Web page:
The firm’s filing also faults the leadership team with taking too many cases to effectively handle, saying the “discounted settlements were driven by the sheer enormity of the number of claims” and the “inability” of the lawyers to fully work up their inventories.  “It’s been an open secret in this litigation that the ‘leadership’ took too many cases to effectively litigate themselves.  By doing so and by not associating other lawyers to help discover and try their cases, they were forced to settle,” Specter said in the filing.  “This wasn’t bad for ‘leadership’ because a large number of small fees on small settlements is still a large number.  But it mistreated the women they represent. And it mistreated the other plaintiff’s counsel who were stuck behind this low bar set by the leadership.”

Andrus Wagstaff in Colorado also filed a notice of intent to oppose the petition for the 5 percent set aside.  The notice did not outline the crux of the firm’s objection, but the notice did say that it hired Blank Rome attorney Andrew Williamson to represent the firm in the dispute.  Georgia attorney Henry Garrard of Blasingame, Burch, Garrard & Ashley, who is chairman of the fee and compensation committee, said he plans to file a response, and declined to comment further, other than saying, “There is a lot to the story that’s not in their objection.”

The pelvic mesh MDL consists of seven separate consolidated litigations against some of the largest medical product manufacturers in the country.  According to federal records, the litigation topped out at nearly 107,000 claims, and, as of Nov. 15, the seven consolidated litigations have an inventory of 37,299.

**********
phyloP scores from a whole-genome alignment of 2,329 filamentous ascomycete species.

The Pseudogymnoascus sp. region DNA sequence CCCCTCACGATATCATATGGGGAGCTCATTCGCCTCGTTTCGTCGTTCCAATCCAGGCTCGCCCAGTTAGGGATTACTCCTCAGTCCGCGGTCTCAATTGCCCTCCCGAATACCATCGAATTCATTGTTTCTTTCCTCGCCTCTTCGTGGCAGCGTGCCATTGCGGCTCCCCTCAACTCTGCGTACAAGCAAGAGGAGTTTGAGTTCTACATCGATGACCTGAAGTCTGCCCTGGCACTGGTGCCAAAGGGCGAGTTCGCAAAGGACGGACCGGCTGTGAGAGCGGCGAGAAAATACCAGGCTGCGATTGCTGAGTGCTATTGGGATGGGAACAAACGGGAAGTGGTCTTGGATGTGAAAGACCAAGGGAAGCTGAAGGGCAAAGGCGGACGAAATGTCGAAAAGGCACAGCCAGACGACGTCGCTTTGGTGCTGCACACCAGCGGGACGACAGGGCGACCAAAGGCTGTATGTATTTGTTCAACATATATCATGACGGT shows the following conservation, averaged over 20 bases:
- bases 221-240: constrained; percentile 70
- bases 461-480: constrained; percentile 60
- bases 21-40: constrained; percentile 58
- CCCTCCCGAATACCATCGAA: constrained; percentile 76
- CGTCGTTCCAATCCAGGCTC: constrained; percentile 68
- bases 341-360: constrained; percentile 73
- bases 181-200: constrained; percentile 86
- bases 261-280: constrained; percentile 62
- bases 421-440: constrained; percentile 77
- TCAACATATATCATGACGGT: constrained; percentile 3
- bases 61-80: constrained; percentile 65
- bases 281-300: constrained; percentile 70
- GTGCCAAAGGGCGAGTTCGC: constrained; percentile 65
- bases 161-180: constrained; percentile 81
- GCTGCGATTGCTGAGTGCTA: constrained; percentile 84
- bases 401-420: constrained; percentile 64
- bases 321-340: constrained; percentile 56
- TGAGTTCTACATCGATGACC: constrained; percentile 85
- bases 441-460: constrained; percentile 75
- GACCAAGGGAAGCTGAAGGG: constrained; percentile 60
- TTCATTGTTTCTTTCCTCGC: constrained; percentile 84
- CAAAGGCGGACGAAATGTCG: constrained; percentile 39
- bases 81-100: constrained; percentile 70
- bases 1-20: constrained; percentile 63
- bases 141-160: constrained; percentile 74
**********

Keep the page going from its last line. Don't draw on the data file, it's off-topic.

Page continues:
On Nov. 12, Garrard filed the petition requesting the 5 percent award.  According to the petition, 94 law firms submitted more than 900,000 hours of time, and the committee has recognized nearly 680,000 of those hours as contributing toward the litigation’s common benefit.  The petition also noted that the current value of the settlements is roughly $7.25 billion, and the total amount for settlements is expected to be around $11 billion.  With the requested 5 percent set aside, that would make the total amount expected for the common benefit fund to reach $550 million.

The response from Kline & Specter, however, said the MDL leadership failed to secure a global settlement, and that the petition largely ignores the work done in the state court litigation that benefited the federal MDL, such as obtaining the verdicts, which, the filing said, weakened the defendants’ position and drove settlements.  “Given the paltry recoveries for the injured women in this successful-in-the-courtroom, surrender-at-the-settlement-table mass tort, it is more equitable for the common benefit fee to be half of the requested amount and to remit their proportionate share of these saved funds to the injured women,” Specter said in the filing.

Special Fee Master Recommends $500M in Fees in Syngenta MDL

November 27, 2018